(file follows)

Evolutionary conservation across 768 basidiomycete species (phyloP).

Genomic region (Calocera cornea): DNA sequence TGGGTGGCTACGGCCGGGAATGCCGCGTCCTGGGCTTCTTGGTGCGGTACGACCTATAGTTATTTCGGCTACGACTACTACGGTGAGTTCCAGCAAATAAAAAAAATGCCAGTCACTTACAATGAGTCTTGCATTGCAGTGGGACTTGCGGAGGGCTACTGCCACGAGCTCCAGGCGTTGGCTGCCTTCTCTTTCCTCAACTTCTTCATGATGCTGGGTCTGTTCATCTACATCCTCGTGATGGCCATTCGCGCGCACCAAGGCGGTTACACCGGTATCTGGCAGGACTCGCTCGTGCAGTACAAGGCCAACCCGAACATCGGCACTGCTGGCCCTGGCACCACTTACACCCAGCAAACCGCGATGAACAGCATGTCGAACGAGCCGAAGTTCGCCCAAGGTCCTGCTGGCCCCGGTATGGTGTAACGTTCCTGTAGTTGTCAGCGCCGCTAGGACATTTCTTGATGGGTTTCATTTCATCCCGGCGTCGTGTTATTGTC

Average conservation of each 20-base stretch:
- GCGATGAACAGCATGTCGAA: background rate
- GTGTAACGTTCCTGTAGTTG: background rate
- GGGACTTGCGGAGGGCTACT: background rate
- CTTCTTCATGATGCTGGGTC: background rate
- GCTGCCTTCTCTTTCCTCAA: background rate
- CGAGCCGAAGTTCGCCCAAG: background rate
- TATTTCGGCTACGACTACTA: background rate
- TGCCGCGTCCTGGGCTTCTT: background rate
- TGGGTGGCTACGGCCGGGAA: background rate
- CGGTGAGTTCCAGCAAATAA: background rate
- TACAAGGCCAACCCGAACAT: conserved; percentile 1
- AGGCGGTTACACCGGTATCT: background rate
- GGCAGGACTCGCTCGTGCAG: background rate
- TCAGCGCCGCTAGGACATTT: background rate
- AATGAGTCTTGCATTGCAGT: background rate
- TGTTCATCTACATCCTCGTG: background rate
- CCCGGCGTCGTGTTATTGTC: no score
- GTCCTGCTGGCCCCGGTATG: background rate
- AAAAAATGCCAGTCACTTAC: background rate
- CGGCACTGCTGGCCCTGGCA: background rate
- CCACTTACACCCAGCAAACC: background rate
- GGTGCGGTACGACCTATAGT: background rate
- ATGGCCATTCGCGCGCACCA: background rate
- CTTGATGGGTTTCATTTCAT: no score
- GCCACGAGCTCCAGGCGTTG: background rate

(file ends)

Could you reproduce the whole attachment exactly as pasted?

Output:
Evolutionary conservation across 768 basidiomycete species (phyloP).

Genomic region (Calocera cornea): DNA sequence TGGGTGGCTACGGCCGGGAATGCCGCGTCCTGGGCTTCTTGGTGCGGTACGACCTATAGTTATTTCGGCTACGACTACTACGGTGAGTTCCAGCAAATAAAAAAAATGCCAGTCACTTACAATGAGTCTTGCATTGCAGTGGGACTTGCGGAGGGCTACTGCCACGAGCTCCAGGCGTTGGCTGCCTTCTCTTTCCTCAACTTCTTCATGATGCTGGGTCTGTTCATCTACATCCTCGTGATGGCCATTCGCGCGCACCAAGGCGGTTACACCGGTATCTGGCAGGACTCGCTCGTGCAGTACAAGGCCAACCCGAACATCGGCACTGCTGGCCCTGGCACCACTTACACCCAGCAAACCGCGATGAACAGCATGTCGAACGAGCCGAAGTTCGCCCAAGGTCCTGCTGGCCCCGGTATGGTGTAACGTTCCTGTAGTTGTCAGCGCCGCTAGGACATTTCTTGATGGGTTTCATTTCATCCCGGCGTCGTGTTATTGTC

Average conservation of each 20-base stretch:
- GCGATGAACAGCATGTCGAA: background rate
- GTGTAACGTTCCTGTAGTTG: background rate
- GGGACTTGCGGAGGGCTACT: background rate
- CTTCTTCATGATGCTGGGTC: background rate
- GCTGCCTTCTCTTTCCTCAA: background rate
- CGAGCCGAAGTTCGCCCAAG: background rate
- TATTTCGGCTACGACTACTA: background rate
- TGCCGCGTCCTGGGCTTCTT: background rate
- TGGGTGGCTACGGCCGGGAA: background rate
- CGGTGAGTTCCAGCAAATAA: background rate
- TACAAGGCCAACCCGAACAT: conserved; percentile 1
- AGGCGGTTACACCGGTATCT: background rate
- GGCAGGACTCGCTCGTGCAG: background rate
- TCAGCGCCGCTAGGACATTT: background rate
- AATGAGTCTTGCATTGCAGT: background rate
- TGTTCATCTACATCCTCGTG: background rate
- CCCGGCGTCGTGTTATTGTC: no score
- GTCCTGCTGGCCCCGGTATG: background rate
- AAAAAATGCCAGTCACTTAC: background rate
- CGGCACTGCTGGCCCTGGCA: background rate
- CCACTTACACCCAGCAAACC: background rate
- GGTGCGGTACGACCTATAGT: background rate
- ATGGCCATTCGCGCGCACCA: background rate
- CTTGATGGGTTTCATTTCAT: no score
- GCCACGAGCTCCAGGCGTTG: background rate